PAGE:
Acceptable for credit: University of California, California State University
This is an introductory course in general biology designed for non-science majors. Emphasis is on using critical thinking skills to understand and apply biological principles to the solution of everyday problems. Topics discussed include the scientific method, evolution, ecology, cell function and structure, cell energy, DNA and biotechnology, as well as how organisms interact with their internal and external environment. Concurrent enrollment and a passing grade in both the lecture and the laboratory is required to receive credit for transfer as a GE science course with lab. Biol 010/10L and Biol 011 meet the same general education requirements. UC/CSU will accept credit for only one course, Biol 010 or Biol 011, not both.

  First Lecture Meeting - Monday August 27th, 2018 (Fall semester begins - Monday August 27th)
Please DO NOT miss the first day of class! Enrolled students who fail to attend the first days of class may be dropped to make room for students trying to add. This includes lab, do not miss lab the first week of class.

Things to do to get a head start :

  1. Read over the Syllabus (green sheet) before coming to class.
  2. Read over the Lab Safety Sheet.
  3. Take the Syllabus Quiz (print and complete - due by the 5-6th class meeting).
  4. Purchase your books (see below) and start reading (see the syllabus for reading assignments)
  5. Learn your way around campus and the biology building - see the campus map

Note: all of the above documents are available for download from the "Downloads" page of this website.


Student Resources
As a registered student you have a host of resources on campus that are available to you, many free of charge. The following is a partial list (for a complete list please refer to the college catalogue or the Student Services section of the college web page).

Admissions and Records General Support Services Campus Facilities
Application for admission Counseling Center Bookstore
WVC Portal (registration) Health Services Library
  Financial Aid  
Academic Support Services  
CANVAS Learning Management System (LMS)
Tutorial Services  
Disability & Educational Support Program (DESP)  
Extended Opportunity Programs & Services (EOPS)  

Purchasing Course Books:
Several options are available to you.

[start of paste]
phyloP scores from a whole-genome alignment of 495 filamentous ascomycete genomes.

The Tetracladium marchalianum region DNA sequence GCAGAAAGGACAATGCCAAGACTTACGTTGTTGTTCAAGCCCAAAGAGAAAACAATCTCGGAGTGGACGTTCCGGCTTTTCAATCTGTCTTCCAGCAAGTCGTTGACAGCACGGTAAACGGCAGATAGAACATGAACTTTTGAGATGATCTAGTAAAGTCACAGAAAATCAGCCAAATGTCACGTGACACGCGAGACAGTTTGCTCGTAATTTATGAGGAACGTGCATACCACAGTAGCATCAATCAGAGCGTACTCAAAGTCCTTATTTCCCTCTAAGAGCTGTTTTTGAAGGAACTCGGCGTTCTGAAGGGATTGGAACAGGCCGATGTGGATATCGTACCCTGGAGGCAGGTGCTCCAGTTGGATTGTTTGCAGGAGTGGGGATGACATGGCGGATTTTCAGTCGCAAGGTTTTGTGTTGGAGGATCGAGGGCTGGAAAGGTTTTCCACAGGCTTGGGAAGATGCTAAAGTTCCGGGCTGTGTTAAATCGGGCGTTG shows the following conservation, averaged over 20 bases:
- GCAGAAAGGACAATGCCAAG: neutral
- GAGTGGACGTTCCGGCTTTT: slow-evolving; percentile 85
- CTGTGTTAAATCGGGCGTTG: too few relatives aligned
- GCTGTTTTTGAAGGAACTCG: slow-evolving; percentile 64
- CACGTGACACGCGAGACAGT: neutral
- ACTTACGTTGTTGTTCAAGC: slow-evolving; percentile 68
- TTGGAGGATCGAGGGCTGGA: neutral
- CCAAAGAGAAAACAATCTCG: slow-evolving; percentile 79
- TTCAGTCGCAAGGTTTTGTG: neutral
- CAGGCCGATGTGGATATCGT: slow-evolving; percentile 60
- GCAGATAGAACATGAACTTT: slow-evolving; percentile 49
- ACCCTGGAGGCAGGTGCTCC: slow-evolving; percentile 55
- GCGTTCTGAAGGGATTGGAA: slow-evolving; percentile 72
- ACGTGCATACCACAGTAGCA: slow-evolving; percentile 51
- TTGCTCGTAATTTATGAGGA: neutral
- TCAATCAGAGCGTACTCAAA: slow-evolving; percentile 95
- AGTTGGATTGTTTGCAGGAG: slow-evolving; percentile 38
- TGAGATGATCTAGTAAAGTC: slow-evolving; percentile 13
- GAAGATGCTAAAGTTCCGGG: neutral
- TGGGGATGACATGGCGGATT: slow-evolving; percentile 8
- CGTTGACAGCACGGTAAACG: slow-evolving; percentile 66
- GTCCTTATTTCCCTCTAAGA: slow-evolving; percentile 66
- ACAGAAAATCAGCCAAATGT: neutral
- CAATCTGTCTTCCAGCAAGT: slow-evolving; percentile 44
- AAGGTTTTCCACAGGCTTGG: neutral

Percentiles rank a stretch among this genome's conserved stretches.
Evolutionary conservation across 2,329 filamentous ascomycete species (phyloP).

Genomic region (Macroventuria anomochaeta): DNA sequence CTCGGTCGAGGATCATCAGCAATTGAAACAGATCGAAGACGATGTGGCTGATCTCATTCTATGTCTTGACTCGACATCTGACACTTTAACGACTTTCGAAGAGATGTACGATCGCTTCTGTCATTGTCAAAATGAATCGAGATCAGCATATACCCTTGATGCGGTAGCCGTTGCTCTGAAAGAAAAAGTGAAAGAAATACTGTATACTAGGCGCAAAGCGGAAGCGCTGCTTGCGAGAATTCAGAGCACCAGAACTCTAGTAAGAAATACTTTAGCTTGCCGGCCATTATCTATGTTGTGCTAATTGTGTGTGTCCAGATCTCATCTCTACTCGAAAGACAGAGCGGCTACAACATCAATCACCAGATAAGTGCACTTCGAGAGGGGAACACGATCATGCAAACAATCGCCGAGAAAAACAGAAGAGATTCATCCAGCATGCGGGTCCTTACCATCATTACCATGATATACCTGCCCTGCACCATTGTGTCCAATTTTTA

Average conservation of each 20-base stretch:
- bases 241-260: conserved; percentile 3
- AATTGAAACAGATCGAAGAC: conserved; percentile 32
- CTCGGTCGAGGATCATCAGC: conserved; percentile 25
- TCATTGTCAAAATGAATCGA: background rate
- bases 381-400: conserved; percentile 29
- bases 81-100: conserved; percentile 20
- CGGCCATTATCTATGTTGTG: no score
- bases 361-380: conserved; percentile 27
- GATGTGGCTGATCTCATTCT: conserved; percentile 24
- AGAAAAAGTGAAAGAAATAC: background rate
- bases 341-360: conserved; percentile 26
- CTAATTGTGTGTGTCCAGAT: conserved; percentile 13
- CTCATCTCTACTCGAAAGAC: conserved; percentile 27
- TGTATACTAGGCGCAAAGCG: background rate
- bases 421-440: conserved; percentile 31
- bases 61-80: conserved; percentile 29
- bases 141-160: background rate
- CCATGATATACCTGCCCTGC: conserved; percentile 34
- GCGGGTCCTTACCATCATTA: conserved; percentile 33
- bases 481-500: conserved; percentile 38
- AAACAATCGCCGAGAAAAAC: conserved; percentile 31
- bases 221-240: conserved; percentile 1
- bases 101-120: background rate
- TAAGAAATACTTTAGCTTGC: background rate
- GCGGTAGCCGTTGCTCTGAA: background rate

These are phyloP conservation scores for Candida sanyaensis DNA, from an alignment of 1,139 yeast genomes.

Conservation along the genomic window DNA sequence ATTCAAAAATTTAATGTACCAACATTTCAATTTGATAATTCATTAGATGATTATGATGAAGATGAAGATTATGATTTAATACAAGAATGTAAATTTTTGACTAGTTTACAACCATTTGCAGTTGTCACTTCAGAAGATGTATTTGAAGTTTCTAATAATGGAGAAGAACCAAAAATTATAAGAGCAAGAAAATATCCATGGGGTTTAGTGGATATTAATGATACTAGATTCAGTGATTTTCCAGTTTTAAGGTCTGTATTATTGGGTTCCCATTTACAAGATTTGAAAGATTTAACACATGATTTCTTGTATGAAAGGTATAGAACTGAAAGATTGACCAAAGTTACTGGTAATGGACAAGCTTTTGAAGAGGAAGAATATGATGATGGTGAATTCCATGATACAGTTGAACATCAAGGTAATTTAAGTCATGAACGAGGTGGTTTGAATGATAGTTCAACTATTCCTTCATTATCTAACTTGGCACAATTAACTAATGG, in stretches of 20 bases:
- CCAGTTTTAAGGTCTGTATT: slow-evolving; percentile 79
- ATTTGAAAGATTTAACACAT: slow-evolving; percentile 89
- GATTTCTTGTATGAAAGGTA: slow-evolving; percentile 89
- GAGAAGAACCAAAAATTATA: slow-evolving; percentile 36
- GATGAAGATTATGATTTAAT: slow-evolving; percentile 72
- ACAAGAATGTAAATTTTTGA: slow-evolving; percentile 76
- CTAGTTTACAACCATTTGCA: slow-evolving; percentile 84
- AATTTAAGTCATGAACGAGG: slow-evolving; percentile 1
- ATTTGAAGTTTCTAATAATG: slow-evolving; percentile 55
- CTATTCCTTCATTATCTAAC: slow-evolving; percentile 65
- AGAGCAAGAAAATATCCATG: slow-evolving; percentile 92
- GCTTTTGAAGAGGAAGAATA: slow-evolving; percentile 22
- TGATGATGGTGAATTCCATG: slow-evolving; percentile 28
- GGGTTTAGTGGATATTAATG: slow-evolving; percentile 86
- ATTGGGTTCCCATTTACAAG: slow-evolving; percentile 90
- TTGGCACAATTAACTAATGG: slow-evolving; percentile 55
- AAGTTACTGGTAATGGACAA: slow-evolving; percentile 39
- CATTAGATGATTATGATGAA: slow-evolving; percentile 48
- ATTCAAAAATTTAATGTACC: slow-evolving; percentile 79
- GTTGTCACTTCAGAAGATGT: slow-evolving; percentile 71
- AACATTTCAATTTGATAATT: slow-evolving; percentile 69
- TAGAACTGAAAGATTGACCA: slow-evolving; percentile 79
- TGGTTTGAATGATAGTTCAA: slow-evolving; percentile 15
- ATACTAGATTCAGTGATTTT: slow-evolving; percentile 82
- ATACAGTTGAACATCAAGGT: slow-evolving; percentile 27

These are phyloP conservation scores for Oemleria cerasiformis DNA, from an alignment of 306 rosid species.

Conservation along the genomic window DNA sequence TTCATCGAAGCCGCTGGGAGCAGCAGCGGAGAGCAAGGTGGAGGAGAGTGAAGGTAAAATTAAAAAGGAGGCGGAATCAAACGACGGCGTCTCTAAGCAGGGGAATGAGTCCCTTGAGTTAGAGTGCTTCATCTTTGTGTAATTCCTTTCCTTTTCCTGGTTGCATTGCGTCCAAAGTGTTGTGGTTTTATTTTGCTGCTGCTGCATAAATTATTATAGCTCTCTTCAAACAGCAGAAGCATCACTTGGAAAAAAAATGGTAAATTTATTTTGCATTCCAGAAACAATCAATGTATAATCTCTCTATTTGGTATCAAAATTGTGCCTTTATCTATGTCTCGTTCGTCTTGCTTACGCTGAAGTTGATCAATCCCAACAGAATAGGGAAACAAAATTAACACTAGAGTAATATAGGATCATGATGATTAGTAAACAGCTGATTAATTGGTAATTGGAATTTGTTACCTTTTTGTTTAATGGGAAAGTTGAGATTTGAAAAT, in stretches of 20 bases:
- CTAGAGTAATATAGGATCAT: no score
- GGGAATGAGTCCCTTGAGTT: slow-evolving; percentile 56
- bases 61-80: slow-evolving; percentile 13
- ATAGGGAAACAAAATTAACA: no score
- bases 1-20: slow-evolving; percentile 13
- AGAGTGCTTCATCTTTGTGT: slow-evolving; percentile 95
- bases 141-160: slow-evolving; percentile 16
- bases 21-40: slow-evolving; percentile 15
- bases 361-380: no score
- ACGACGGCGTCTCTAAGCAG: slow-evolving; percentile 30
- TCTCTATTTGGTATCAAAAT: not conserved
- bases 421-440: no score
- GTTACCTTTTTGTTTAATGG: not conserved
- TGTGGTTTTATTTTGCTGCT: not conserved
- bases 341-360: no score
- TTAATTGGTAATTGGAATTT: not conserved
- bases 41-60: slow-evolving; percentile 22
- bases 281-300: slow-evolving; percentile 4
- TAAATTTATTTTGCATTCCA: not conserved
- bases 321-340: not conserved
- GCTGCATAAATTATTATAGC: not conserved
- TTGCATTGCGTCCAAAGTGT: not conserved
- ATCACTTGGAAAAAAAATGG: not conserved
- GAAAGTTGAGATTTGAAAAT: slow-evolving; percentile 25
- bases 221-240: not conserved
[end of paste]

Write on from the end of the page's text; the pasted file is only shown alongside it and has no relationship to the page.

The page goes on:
West Valley Campus Bookstore: You can Purchase all of the books listed in the greensheet directly from the bookstore located on West Valley campus. The bookstore also provides an online service in case you do not want to go there in person (WVC bookstore). NOTE: Books are not accessible on open bookshelves in the bookstore. To purchase books at the bookstore, students must have a printed schedule of their classes – course and section numbers. Bookstore employees use the printed schedule to pull books for the students; mobile devices – phones, tablets – cannot be used. Advice for students: Print your class schedule at home, bring it with you to the bookstore. Alternately - computers and a printer should be available at a kiosk in the Campus Center for students who need to print their schedule. Best Option: order your books on-line, pick up at the bookstore – no lines! West Valley College Bookstore page on our web site:

Note: bookstore profits help fund the campus center - purchasing your books from the campus bookstore will help support the campus center.

Books for Food: Borrow a copy of the book from the Books for Food program in exchange for 10 cans of donated food. See the Books for Food website ( for a list of available books and bring your donation to the WVC Library to borrow your book.

books for food

Digital Editions: The textbook may also be purchased as a stand alone digital subscription or as an eText coupled with Mastering Biology (not used in this course). Ask about this option in the bookstore of visit the Pearson website:

Ordering online (new or used): I am aware that book prices are exorbitant. If book prices are out of your budget there may be alternatives to buying new copies. One option to save money is to order books online from discount suppliers. The down side is that it can take several days, or possibly weeks, for your books to arrive depending on the vendor, and you will need the "required books" on the first day of class. Consequently, unless you have ordered your books several weeks in advance, this option may better serve you for the purchase of the "optional books" listed in your syllabus. The following online vendors may prove to be good resources:

Other Local Bookstores: A less commonly successful but useful alternate is to search the local new and used bookstores in the area (including other campus bookstores) for the books you need. I have periodically found useful resource books at a significant discount at used bookstores.

rate this professor